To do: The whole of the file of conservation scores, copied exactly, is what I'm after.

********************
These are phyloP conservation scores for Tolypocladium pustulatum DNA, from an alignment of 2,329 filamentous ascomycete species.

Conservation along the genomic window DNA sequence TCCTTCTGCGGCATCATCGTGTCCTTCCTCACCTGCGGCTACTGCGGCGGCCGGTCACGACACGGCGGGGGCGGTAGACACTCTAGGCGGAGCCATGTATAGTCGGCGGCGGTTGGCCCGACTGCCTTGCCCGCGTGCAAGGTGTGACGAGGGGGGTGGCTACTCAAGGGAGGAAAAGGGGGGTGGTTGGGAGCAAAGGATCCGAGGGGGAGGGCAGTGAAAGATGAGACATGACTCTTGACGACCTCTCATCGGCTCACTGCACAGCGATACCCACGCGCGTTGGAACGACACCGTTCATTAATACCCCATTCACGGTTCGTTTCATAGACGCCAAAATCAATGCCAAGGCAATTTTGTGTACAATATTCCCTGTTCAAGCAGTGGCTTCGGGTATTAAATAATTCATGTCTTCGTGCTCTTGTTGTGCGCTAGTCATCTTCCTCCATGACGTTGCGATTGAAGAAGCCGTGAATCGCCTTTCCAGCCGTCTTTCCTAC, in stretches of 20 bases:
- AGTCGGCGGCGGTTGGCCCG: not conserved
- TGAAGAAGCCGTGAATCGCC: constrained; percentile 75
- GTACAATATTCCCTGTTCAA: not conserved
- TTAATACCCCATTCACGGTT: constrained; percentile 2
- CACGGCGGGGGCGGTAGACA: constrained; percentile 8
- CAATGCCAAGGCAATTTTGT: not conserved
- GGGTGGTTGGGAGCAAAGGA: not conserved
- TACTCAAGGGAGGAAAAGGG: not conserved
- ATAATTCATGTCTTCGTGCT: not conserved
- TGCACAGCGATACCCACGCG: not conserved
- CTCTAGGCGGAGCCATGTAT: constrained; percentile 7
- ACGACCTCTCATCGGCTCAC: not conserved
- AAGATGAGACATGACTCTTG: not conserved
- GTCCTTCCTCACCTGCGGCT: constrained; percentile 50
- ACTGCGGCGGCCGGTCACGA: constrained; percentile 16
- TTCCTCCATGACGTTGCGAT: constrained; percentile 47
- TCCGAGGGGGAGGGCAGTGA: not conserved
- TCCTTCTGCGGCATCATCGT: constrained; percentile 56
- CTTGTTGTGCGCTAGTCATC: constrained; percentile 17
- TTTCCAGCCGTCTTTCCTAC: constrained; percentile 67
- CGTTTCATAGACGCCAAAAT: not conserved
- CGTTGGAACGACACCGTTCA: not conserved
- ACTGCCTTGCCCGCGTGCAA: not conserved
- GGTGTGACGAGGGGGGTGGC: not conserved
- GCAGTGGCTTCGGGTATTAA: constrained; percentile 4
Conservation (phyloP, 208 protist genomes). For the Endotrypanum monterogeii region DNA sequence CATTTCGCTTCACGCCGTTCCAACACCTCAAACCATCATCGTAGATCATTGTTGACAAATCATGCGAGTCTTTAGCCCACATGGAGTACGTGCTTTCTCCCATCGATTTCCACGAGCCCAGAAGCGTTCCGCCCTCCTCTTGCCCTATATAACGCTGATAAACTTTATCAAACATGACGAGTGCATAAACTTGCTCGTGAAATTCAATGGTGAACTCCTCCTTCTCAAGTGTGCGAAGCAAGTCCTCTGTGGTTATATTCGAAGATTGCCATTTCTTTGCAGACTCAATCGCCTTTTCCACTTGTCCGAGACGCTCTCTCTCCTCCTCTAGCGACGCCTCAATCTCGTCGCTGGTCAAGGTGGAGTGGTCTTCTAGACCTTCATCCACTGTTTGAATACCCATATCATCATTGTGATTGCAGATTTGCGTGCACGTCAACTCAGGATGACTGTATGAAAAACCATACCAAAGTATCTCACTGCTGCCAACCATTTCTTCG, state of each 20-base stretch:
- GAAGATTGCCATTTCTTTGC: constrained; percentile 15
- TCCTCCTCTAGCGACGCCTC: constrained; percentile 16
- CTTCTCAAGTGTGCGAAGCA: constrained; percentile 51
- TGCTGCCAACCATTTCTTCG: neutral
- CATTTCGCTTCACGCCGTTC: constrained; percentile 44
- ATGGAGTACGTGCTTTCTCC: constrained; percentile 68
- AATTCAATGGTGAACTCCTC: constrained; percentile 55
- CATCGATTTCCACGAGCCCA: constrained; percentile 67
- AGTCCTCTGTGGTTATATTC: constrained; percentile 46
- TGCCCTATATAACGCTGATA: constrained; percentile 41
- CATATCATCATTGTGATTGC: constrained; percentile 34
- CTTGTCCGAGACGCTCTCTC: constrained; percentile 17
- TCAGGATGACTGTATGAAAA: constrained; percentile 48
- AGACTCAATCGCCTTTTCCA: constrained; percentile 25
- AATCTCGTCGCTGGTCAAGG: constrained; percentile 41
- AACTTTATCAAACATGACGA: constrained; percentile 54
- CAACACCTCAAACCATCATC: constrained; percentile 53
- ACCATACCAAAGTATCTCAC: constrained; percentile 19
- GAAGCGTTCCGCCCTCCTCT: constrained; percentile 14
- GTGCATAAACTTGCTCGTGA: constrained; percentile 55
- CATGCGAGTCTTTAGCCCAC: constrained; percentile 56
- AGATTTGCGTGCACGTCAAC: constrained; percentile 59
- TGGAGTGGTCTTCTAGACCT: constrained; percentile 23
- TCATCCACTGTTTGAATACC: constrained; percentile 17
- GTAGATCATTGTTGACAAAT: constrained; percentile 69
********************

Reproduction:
These are phyloP conservation scores for Tolypocladium pustulatum DNA, from an alignment of 2,329 filamentous ascomycete species.

Conservation along the genomic window DNA sequence TCCTTCTGCGGCATCATCGTGTCCTTCCTCACCTGCGGCTACTGCGGCGGCCGGTCACGACACGGCGGGGGCGGTAGACACTCTAGGCGGAGCCATGTATAGTCGGCGGCGGTTGGCCCGACTGCCTTGCCCGCGTGCAAGGTGTGACGAGGGGGGTGGCTACTCAAGGGAGGAAAAGGGGGGTGGTTGGGAGCAAAGGATCCGAGGGGGAGGGCAGTGAAAGATGAGACATGACTCTTGACGACCTCTCATCGGCTCACTGCACAGCGATACCCACGCGCGTTGGAACGACACCGTTCATTAATACCCCATTCACGGTTCGTTTCATAGACGCCAAAATCAATGCCAAGGCAATTTTGTGTACAATATTCCCTGTTCAAGCAGTGGCTTCGGGTATTAAATAATTCATGTCTTCGTGCTCTTGTTGTGCGCTAGTCATCTTCCTCCATGACGTTGCGATTGAAGAAGCCGTGAATCGCCTTTCCAGCCGTCTTTCCTAC, in stretches of 20 bases:
- AGTCGGCGGCGGTTGGCCCG: not conserved
- TGAAGAAGCCGTGAATCGCC: constrained; percentile 75
- GTACAATATTCCCTGTTCAA: not conserved
- TTAATACCCCATTCACGGTT: constrained; percentile 2
- CACGGCGGGGGCGGTAGACA: constrained; percentile 8
- CAATGCCAAGGCAATTTTGT: not conserved
- GGGTGGTTGGGAGCAAAGGA: not conserved
- TACTCAAGGGAGGAAAAGGG: not conserved
- ATAATTCATGTCTTCGTGCT: not conserved
- TGCACAGCGATACCCACGCG: not conserved
- CTCTAGGCGGAGCCATGTAT: constrained; percentile 7
- ACGACCTCTCATCGGCTCAC: not conserved
- AAGATGAGACATGACTCTTG: not conserved
- GTCCTTCCTCACCTGCGGCT: constrained; percentile 50
- ACTGCGGCGGCCGGTCACGA: constrained; percentile 16
- TTCCTCCATGACGTTGCGAT: constrained; percentile 47
- TCCGAGGGGGAGGGCAGTGA: not conserved
- TCCTTCTGCGGCATCATCGT: constrained; percentile 56
- CTTGTTGTGCGCTAGTCATC: constrained; percentile 17
- TTTCCAGCCGTCTTTCCTAC: constrained; percentile 67
- CGTTTCATAGACGCCAAAAT: not conserved
- CGTTGGAACGACACCGTTCA: not conserved
- ACTGCCTTGCCCGCGTGCAA: not conserved
- GGTGTGACGAGGGGGGTGGC: not conserved
- GCAGTGGCTTCGGGTATTAA: constrained; percentile 4
Conservation (phyloP, 208 protist genomes). For the Endotrypanum monterogeii region DNA sequence CATTTCGCTTCACGCCGTTCCAACACCTCAAACCATCATCGTAGATCATTGTTGACAAATCATGCGAGTCTTTAGCCCACATGGAGTACGTGCTTTCTCCCATCGATTTCCACGAGCCCAGAAGCGTTCCGCCCTCCTCTTGCCCTATATAACGCTGATAAACTTTATCAAACATGACGAGTGCATAAACTTGCTCGTGAAATTCAATGGTGAACTCCTCCTTCTCAAGTGTGCGAAGCAAGTCCTCTGTGGTTATATTCGAAGATTGCCATTTCTTTGCAGACTCAATCGCCTTTTCCACTTGTCCGAGACGCTCTCTCTCCTCCTCTAGCGACGCCTCAATCTCGTCGCTGGTCAAGGTGGAGTGGTCTTCTAGACCTTCATCCACTGTTTGAATACCCATATCATCATTGTGATTGCAGATTTGCGTGCACGTCAACTCAGGATGACTGTATGAAAAACCATACCAAAGTATCTCACTGCTGCCAACCATTTCTTCG, state of each 20-base stretch:
- GAAGATTGCCATTTCTTTGC: constrained; percentile 15
- TCCTCCTCTAGCGACGCCTC: constrained; percentile 16
- CTTCTCAAGTGTGCGAAGCA: constrained; percentile 51
- TGCTGCCAACCATTTCTTCG: neutral
- CATTTCGCTTCACGCCGTTC: constrained; percentile 44
- ATGGAGTACGTGCTTTCTCC: constrained; percentile 68
- AATTCAATGGTGAACTCCTC: constrained; percentile 55
- CATCGATTTCCACGAGCCCA: constrained; percentile 67
- AGTCCTCTGTGGTTATATTC: constrained; percentile 46
- TGCCCTATATAACGCTGATA: constrained; percentile 41
- CATATCATCATTGTGATTGC: constrained; percentile 34
- CTTGTCCGAGACGCTCTCTC: constrained; percentile 17
- TCAGGATGACTGTATGAAAA: constrained; percentile 48
- AGACTCAATCGCCTTTTCCA: constrained; percentile 25
- AATCTCGTCGCTGGTCAAGG: constrained; percentile 41
- AACTTTATCAAACATGACGA: constrained; percentile 54
- CAACACCTCAAACCATCATC: constrained; percentile 53
- ACCATACCAAAGTATCTCAC: constrained; percentile 19
- GAAGCGTTCCGCCCTCCTCT: constrained; percentile 14
- GTGCATAAACTTGCTCGTGA: constrained; percentile 55
- CATGCGAGTCTTTAGCCCAC: constrained; percentile 56
- AGATTTGCGTGCACGTCAAC: constrained; percentile 59
- TGGAGTGGTCTTCTAGACCT: constrained; percentile 23
- TCATCCACTGTTTGAATACC: constrained; percentile 17
- GTAGATCATTGTTGACAAAT: constrained; percentile 69